Who, What, Why: In which countries is Coca-Cola not sold?
- 11 September 2012
- From the section Magazine
After almost 60 years, Coca-Cola is on sale again in Burma. It's one of the world's most recognised brands, so are there any countries where the drinks giant still remains unsold?
Coca-Cola says it sells 1.8 billion servings of the drink every day. But for the last six decades, none has been in Burma.
That's because of US trade sanctions on the military junta which ruled the country from 1962 to 2011.
Those sanctions were suspended a few months ago, as the country began to move towards democratic reforms.
But the company said on Monday its first delivery had arrived and local production would begin soon.
Coca-Cola's entry into any country is a powerful symbol, says Tom Standage, author of A History of the World in Six Glasses.
"The moment Coca-Cola starts shipping is the moment you can say there might be real change going on here," he says. "Coca-Cola is the nearest thing to capitalism in a bottle."
Coca-Cola's rival PepsiCo has also announced plans to resume sales in Burma.
There are now just two countries in the world where Coca-Cola cannot be bought or sold - at least, not officially. They are Cuba and North Korea, which are both under long-term US trade embargoes (Cuba since 1962 and North Korea since 1950).
Cuba was actually one of the first three countries outside the US to bottle Coke, in 1906.
But the company moved out as Fidel Castro's government began seizing private assets in the 1960s, and has never returned.
In North Korea - the other Coca-Cola-free zone - recent media reports suggested it was being sold in a restaurant in Pyongyang. But Coca-Cola says if any drinks are being sold in either North Korea or Cuba, they are being smuggled in on the black market, not via official channels.
The dark fizzy soda was created in 1886 in Atlanta, Georgia. From the early days the Coca-Cola company looked to expand worldwide, and by the early 1900s it was bottling the drink in Asia and Europe.
But the big boost came as a result of World War II when Coca-Cola was provided to US troops overseas.
There were more than 60 military bottling plants for Coca-Cola around the world during the war, and locals got a taste for the drink too.
It became powerfully associated with American patriotism, says Standage, and was seen as so crucial to the war effort that it was exempted from sugar rationing.
Dwight Eisenhower, at the time the supreme commander of Allied forces in Europe, was said to be a particular fan and he ensured its availability in North Africa.
He also introduced the drink to top Soviet general, Georgy Zhukov, who asked if a special, colourless version - one that looked like vodka - could be made, and Coca-Cola duly obliged for a while, says Standage.
These days Coca-Cola is regularly ranked as one of the top, if not the top, global brands.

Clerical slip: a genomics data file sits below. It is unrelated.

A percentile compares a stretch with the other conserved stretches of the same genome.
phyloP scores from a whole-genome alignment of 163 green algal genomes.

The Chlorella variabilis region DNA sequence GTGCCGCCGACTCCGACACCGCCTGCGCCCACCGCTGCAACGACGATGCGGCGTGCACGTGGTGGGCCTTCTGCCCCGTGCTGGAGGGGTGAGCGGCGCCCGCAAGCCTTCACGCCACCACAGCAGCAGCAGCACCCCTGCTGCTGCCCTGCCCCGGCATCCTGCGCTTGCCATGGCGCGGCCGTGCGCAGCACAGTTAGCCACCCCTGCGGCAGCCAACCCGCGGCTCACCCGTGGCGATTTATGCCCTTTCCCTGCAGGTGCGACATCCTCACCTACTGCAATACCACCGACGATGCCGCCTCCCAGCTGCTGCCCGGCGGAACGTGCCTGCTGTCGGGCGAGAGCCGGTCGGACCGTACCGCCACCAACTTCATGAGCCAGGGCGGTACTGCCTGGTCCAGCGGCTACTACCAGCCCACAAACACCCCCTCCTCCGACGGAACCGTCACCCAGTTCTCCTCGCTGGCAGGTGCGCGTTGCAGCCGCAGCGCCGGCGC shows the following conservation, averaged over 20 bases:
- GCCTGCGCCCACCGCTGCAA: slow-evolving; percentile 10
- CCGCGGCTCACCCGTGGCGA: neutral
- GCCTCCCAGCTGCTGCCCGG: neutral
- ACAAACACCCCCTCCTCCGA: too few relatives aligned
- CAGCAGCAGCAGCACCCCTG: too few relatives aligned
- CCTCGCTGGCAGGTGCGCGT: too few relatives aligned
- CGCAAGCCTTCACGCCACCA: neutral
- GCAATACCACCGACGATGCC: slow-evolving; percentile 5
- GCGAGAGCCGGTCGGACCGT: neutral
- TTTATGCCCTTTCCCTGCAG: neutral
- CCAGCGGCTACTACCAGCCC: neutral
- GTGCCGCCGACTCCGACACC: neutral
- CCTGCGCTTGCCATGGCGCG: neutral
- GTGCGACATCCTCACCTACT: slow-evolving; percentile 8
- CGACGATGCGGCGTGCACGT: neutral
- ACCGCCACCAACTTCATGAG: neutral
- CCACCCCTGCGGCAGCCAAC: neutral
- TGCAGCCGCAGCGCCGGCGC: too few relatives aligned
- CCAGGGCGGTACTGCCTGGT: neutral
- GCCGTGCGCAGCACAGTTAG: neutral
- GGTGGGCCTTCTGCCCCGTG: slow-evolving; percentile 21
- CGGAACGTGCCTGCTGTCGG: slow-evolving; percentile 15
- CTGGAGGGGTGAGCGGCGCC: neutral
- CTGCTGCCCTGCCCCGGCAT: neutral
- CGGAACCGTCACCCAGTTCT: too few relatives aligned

"It has always been about the American dream," says Bruce Webster, an independent branding consultant who has done work for the Coca-Cola company in the past.
But not all countries have embraced the American-ness that seems to be embodied by Coca-Cola.
It was the French who first coined the pejorative term "coca-colonisation" in the 1950s. Trucks were overturned and bottles smashed, says Standage, as protesters saw the drink as a threat to French society.
During the Cold War, Coca-Cola became a symbol of capitalism and a faultline between capitalism and communism, says Webster.
It was not marketed in the former Soviet Union due to the fear that profits would go straight into communist government coffers, says Standage.
Pepsi filled the gap and was widely sold.
When the Berlin Wall fell in 1989, many East Germans bought Coca-Cola by the crate-load, says Standage. "Drinking Coca-Cola became a symbol of freedom."
Other than the former Soviet Union, the main region that Coca-Cola has struggled in historically is the Middle East, largely due to a boycott implemented by the Arab League from 1968-1991, as a punishment for it selling in Israel.
Pepsi picked up a lot of the sales in the Middle East - and many local versions of the drink thrived.
Coca-Cola is not trying to get involved in politics, says Webster, but as a huge brand so closely associated with the US, it sometimes finds itself tangled up in politics, or singled out for criticism.
"The whole strength of the brand is plugging into a way of life that so many people wanted. As an ideology, it polarises. And sometimes those associations become unattractive," he says.
"America itself as a brand is more tarnished now. People are more ambiguous towards it."
In 2003, protesters in Thailand poured Coca-Cola onto the streets as a demonstration against the US-led invasion of Iraq, and sales were temporarily suspended, says Standage.
Iran's president Mahmoud Ahmadinejad has threatened to ban Coca-Cola and Venezuela's Hugo Chavez recently urged people to drink locally-made fruit juice rather than drink Coca-Cola or Pepsi.
But 126 years after its birth, Coca-Cola is still pushing forward in terms of sales, with strong growth - especially, it says, in the emerging markets of India, China and Brazil.
Reporting by Cordelia Hebblethwaite